Talking about the legacy left by the monarchs in Nepal, perhaps we should look to an earlier era – that of the Mallas. The Mallas who ruled in and around the Kathmandu valley have left us with a rich cultural and traditional heritage, especially to the Newar communities who form a majority in the valley and in the adjoining the cities. They have not only left monuments that are listed as world heritage sites but also the legacy of the kings such as one benevolent king who used to keep watch over his people from the window of the tallest building in his durbar square to make sure that food was being cooked in every home (the smoke coming from the roof-tops told him whether or not a cooking fire was on in every house)! No wonder the Malla period is considered the Golden Age in the history of Nepal, especially that of the Kathmandu valley. Even today, thousands of visitors flock to these durbar squares to marvel at those legacies, BUT not to the Narayanhiti or the Singh Durbar. It is probably safe to say that the culture of monarchy, if there was any, and the legacy of the Shah dynasty has not been so great for an ordinary Nepalese to be proud of, except of course those of a few monarchs like King Prithvi Narayan.

The verdict again? In my opinion, the Shah monarchs haven’t really been a symbol of unity as the monarchists claim them to be. Of late, and especially at times of autocratic regimes, they have been more of a symbol of division than that of unity. Culturally, we had richer monarchies like the Mallas and the Lichchhivis, which have left richer tradition and heritage to the Nepali people, especially to those indigenous to the Kathmandu valley and the surrounding cities. Are we proud to have monarchy as it stands now? Again, personally I am not – especially after what happened in the royal palace in 2001. I think, we should be proud of the monarchs like King Prithvi for creating an politically unified Nepal, King Birendra for at least giving up his power and staying within his constitutional rule until his tragic death (or murder?). However, monarchs like Gyanendra who have not only brought about great suffering to the Nepalese people but also used brutal force against them to stay in power, have brought shame not only to themselves but also to the institution of monarchy. It is time we put an end to this part of our “culture” and “the culture of monarchy” and move on.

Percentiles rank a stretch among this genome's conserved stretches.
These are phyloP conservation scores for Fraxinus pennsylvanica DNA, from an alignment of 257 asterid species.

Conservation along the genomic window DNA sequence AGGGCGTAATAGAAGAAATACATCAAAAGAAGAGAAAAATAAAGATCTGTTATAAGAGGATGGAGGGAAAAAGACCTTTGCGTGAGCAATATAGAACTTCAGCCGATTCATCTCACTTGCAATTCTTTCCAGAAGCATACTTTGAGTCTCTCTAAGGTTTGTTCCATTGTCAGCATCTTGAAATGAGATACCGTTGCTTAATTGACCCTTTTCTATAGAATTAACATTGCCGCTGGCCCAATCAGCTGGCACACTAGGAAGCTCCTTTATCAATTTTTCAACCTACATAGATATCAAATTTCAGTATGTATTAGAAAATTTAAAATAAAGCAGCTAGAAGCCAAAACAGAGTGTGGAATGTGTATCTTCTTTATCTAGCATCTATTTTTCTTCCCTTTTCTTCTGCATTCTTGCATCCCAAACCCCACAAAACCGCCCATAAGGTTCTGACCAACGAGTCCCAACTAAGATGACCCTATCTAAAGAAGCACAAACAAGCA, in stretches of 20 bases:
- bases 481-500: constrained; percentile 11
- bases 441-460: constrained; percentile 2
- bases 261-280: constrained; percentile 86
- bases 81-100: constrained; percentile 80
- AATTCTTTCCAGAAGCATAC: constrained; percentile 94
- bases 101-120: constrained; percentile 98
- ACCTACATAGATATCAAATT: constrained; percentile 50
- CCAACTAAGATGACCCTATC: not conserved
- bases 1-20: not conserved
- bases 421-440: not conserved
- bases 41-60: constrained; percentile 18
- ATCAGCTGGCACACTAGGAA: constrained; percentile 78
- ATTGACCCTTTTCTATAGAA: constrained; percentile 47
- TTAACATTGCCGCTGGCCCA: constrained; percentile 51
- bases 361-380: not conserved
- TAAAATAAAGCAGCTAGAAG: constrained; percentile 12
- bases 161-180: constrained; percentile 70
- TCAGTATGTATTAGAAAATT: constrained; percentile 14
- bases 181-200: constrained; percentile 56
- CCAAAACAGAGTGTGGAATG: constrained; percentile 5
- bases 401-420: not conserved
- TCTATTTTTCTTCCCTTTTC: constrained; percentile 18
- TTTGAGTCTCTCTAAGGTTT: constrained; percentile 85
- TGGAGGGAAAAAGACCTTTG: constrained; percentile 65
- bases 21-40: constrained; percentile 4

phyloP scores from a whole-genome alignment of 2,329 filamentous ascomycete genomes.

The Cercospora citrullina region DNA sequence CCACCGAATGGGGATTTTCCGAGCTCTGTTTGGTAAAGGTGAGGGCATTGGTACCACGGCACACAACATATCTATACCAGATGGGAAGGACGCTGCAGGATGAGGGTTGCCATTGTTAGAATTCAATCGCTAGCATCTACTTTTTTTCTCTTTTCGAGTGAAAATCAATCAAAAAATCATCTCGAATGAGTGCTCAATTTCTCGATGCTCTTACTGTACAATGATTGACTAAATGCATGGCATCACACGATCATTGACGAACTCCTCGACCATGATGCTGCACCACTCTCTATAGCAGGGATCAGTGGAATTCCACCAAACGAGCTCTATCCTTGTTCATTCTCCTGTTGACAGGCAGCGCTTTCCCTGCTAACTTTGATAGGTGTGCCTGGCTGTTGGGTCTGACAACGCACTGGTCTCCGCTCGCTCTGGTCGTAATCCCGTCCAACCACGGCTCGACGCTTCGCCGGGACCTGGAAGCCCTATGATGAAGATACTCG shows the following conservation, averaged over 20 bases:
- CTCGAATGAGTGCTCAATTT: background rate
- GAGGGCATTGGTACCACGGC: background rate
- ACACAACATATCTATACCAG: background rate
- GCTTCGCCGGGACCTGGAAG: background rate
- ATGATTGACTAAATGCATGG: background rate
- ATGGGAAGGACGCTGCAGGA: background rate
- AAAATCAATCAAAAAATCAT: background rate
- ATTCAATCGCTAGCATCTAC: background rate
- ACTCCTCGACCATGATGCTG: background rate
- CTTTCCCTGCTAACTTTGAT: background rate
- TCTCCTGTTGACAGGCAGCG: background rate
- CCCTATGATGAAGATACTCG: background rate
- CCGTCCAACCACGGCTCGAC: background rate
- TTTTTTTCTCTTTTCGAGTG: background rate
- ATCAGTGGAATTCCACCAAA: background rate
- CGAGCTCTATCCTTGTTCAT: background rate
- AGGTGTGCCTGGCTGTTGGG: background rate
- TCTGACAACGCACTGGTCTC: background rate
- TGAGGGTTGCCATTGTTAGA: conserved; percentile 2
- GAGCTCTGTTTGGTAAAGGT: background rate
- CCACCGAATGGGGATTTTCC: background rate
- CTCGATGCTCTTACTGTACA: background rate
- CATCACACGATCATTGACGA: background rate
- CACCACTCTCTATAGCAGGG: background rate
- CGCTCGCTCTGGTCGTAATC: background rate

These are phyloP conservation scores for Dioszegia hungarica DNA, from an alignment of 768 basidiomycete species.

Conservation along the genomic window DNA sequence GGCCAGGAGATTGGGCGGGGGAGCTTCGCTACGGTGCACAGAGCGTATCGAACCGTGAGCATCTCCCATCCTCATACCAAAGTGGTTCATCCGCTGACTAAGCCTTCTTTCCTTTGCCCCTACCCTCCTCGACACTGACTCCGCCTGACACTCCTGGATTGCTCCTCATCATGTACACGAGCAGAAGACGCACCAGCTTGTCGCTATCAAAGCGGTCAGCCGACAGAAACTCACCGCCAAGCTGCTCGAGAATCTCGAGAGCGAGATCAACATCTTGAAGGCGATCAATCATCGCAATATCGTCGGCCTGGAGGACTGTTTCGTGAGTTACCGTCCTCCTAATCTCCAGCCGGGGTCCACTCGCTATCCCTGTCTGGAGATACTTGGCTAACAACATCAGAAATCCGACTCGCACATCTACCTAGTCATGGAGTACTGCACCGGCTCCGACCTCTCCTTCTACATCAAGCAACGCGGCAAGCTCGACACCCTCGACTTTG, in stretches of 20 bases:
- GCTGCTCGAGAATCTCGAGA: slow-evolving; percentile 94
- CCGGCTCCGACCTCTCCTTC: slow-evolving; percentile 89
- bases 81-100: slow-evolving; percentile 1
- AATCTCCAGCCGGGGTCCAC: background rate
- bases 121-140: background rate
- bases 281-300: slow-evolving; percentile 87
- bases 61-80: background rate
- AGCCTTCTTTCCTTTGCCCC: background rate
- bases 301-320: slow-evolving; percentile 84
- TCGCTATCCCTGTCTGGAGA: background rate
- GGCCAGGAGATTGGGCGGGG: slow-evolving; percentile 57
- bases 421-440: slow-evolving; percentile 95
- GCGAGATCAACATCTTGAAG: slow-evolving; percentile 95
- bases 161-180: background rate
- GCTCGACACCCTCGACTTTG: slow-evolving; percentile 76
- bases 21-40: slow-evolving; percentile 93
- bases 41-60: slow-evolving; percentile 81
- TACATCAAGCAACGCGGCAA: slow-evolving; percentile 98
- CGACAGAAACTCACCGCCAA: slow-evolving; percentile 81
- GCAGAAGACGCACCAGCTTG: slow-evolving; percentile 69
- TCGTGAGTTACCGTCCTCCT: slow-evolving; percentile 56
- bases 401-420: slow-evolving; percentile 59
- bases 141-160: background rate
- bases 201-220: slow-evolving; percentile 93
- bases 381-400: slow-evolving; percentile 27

Following the events unfolding back home in Nepal for the past two weeks or so from this alien land, I have become increasingly “concerned” (as one blogger remarked, we are only good at being “concerned” and not acting on it!) not only about my family who live there but also about the country I was born and I grew up in. Having grown up “under” a monarch, in the beautiful Himalayan kingdom, I also used to think that our society (and nation) wouldn’t be complete without a monarchy. I also used to look at our monarchs as the symbol of unity in our multiethnic, multi-religious, multicultural land. However, the events of these past two weeks have forced me to analyse the role of monarchy in Nepal in the cold light of day, and this essay is the product of my analysis. The increasing stubbornness, and senseless political meandering of king Gyanendra, coupled with his current acts of using brutal force against the freedom loving (and peace seeking) people of Nepal might have swayed me to being an anti-monarchist, BUT I have tried to look at the role of monarchy and whether it has brought/ is likely to bring any benefits to an ordinary Nepalese from economic, political and cultural aspects as best I can (considering my lack of knowledge in the politics of my own country!). From all three aspects of monarchy – economic, political and cultural – I have come to the conclusion that we Nepalese are better off getting rid of this white elephant than keeping it. At this point I remember a story that I used to hear from my elders when I was a kid. It was about a Baba (saint) who predicted way back in King Prithvi Narayan’s time that the Shah dynasty will come to an end after the 10th monarch (or was it 11th?). Anyway, King Birendra was the 10th Shah King so may be that Baba had a divine vision and saw the palace massacre happening nearly 250 years earlier! And may be we should follow that Baba’s divine words and put an end to the monarchy now before it is too late.

Published by UWB